Additional Readings e.g. inspiration to student papers

  1. Social Europe: Current challenges and the way forward, Social Protection Committee, 2012
  2. Bea Cantillon, The Paradox of the Social Investment State. Growth, Employment and Poverty in the Lisbon Era
  3. Jane Jenson, Diffusing Ideas for After Neoliberalism: The Social Investment Perspective in Europe and Latin America, 2011
  4. Anton Hemerijck, When Changing Welfare States and the Eurocrisis Meet
  5. Ann Orloff, Gendering the Comparative Analysis of Welfare States: An Unfinished Agenda, 2009
  6. Mary Daly, What Adult Worker Model? A Critical Look at Recent Social Policy Reform in Europe from a Gender and Family Perspective, 2011
  7. Bruno Palier, The Europeanization of Welfare Reforms, 2006
  8. Gosta Esping-Andersen, A Welfare State for the 21st Century, 2002


Recommended books in print

International handbooks and readers

  1. F.G. Castles, S. Leibfried, J. Lewis, H. Obinger, C. Pierson (eds.), The Oxford Handbook of the Welfare State, Oxford University Press, 2010.
  2. B. Greve ed. The Routledge Handbook of the Welfare State, Routledge, 2013.
  3. C. Pierson , F. Castles (eds.), The welfare state reader, 3rd ed., Polity Press, 2013.

Other books

  1. K. van Kersbergen, B. Vis, Comparative welfare state politics: development, opportunities, and reform, Cambridge University Press, 2014.
  2. A. Hemerijck, Changing Welfare States, Oxford University Press, 2012.
  3. J. Hudson, S. Kuehner, Stuart Lowe, The Short Guide to Social Policy, Policy Press, 2008.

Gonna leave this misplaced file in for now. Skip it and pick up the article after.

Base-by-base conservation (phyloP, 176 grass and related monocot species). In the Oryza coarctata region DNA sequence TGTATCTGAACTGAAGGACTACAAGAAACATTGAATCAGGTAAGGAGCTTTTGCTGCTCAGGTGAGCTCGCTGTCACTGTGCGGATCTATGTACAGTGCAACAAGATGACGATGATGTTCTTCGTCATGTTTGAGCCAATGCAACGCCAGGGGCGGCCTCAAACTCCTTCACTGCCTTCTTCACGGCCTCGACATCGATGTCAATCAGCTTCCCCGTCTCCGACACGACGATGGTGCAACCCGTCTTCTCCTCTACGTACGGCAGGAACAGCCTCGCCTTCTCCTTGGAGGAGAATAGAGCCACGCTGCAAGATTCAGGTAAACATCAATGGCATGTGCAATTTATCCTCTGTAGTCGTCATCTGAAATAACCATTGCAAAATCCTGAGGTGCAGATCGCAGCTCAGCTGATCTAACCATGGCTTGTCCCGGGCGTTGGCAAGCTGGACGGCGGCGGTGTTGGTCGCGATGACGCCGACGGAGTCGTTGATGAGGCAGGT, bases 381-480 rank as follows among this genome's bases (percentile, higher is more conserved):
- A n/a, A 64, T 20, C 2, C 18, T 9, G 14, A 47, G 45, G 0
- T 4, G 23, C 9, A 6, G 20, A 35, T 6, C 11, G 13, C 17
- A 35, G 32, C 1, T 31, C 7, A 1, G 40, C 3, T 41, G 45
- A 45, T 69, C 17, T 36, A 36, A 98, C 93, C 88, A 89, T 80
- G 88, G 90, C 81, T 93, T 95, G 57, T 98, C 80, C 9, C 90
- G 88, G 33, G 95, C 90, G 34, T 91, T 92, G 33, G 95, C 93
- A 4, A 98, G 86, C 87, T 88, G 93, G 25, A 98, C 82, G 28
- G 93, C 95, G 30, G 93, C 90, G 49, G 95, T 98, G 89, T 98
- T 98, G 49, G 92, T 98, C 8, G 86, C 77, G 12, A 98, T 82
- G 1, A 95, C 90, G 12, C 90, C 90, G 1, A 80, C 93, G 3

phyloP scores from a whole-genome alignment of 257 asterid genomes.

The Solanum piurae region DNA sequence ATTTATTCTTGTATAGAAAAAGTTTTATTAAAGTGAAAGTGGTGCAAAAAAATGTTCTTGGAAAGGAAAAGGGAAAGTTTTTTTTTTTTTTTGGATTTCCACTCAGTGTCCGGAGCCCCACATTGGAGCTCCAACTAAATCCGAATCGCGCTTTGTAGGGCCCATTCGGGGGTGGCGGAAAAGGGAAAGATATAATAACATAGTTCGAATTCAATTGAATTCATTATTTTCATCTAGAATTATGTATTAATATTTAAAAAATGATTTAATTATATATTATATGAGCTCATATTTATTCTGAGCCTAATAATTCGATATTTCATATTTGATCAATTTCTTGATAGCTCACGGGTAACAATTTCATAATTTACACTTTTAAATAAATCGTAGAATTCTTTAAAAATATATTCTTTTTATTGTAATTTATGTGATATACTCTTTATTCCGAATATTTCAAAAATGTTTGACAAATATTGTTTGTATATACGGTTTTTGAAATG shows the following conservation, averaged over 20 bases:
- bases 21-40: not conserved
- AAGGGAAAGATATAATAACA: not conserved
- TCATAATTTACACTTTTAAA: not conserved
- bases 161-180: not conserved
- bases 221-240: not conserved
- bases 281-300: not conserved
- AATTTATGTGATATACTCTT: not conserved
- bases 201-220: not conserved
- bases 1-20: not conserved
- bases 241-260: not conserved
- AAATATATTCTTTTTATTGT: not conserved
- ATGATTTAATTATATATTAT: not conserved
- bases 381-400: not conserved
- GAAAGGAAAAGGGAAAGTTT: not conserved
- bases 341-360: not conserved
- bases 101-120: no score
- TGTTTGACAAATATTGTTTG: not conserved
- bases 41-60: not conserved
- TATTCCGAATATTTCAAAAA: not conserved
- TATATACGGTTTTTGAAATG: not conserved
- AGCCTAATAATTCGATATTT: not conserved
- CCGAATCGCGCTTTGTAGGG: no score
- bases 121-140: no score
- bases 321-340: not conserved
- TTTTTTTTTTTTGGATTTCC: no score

4. P. Pestieau, The Welfare State in the European Union: Economic and Social Perspectives, Oxford University Press, 2006.
  5. M. Seeleib-Kaiser (ed.), Welfare State Transformations: Comparative Perspectives, Palgrave Macmillan, 2008.


International data sources on social policies and welfare states in Europe

Social Security Programs Throughout the World: Europe, 2010

EU's Mutual Information System on Social Protection (MISSOC)


Other sources of data and information

Employment, Social Affairs and Equal Opportunities European Commission



Directorate for Employment, Labour and Social Affairs OECD


Recommended journals

Journal of European Social Policy

Global Social Policy

Critical Social Policy

Social Policy and Society

Social Policy & Administration

Social Politics




Past courses

Topics excluded from the main course 2013/2014

  1. Health policy
  2. Education policy


Information on Education Systems and Policies in Europe (EURIDYCE)

European Observatory on Health Systems and Policies



Topics of the classes and required readings for 30 hours' course


  1. Introduction to the course
  2. Definitions and understandings of the basic terms
  3. Historical development of the welfare state in Europe – genesis, development, crisis, transformation
  4. Measurement of the welfare state
  5. Classifications of the welfare states – different models and their characteristics in Europe
  6. Explanations of the genesis, development and reforms of the welfare states
  7. Disputes and debates over the welfare state – theoretical and empirical arguments


Specific areas of the welfare state (required readings will be supplemented)

  1. Employment policy and the unemployment problem
  2. Social insurance and the social risks problem
  3. Social assistance and the poverty problem
  4. Social care and the insufficient family care problem
  5. Health policy and the disease problem
  6. Education policy and the illiteracy problem
  7. Housing policy and bad housing conditions problem



  1. The future of the welfare state in Europe

Final exam - short multiple response test with one true answer rule, sample questions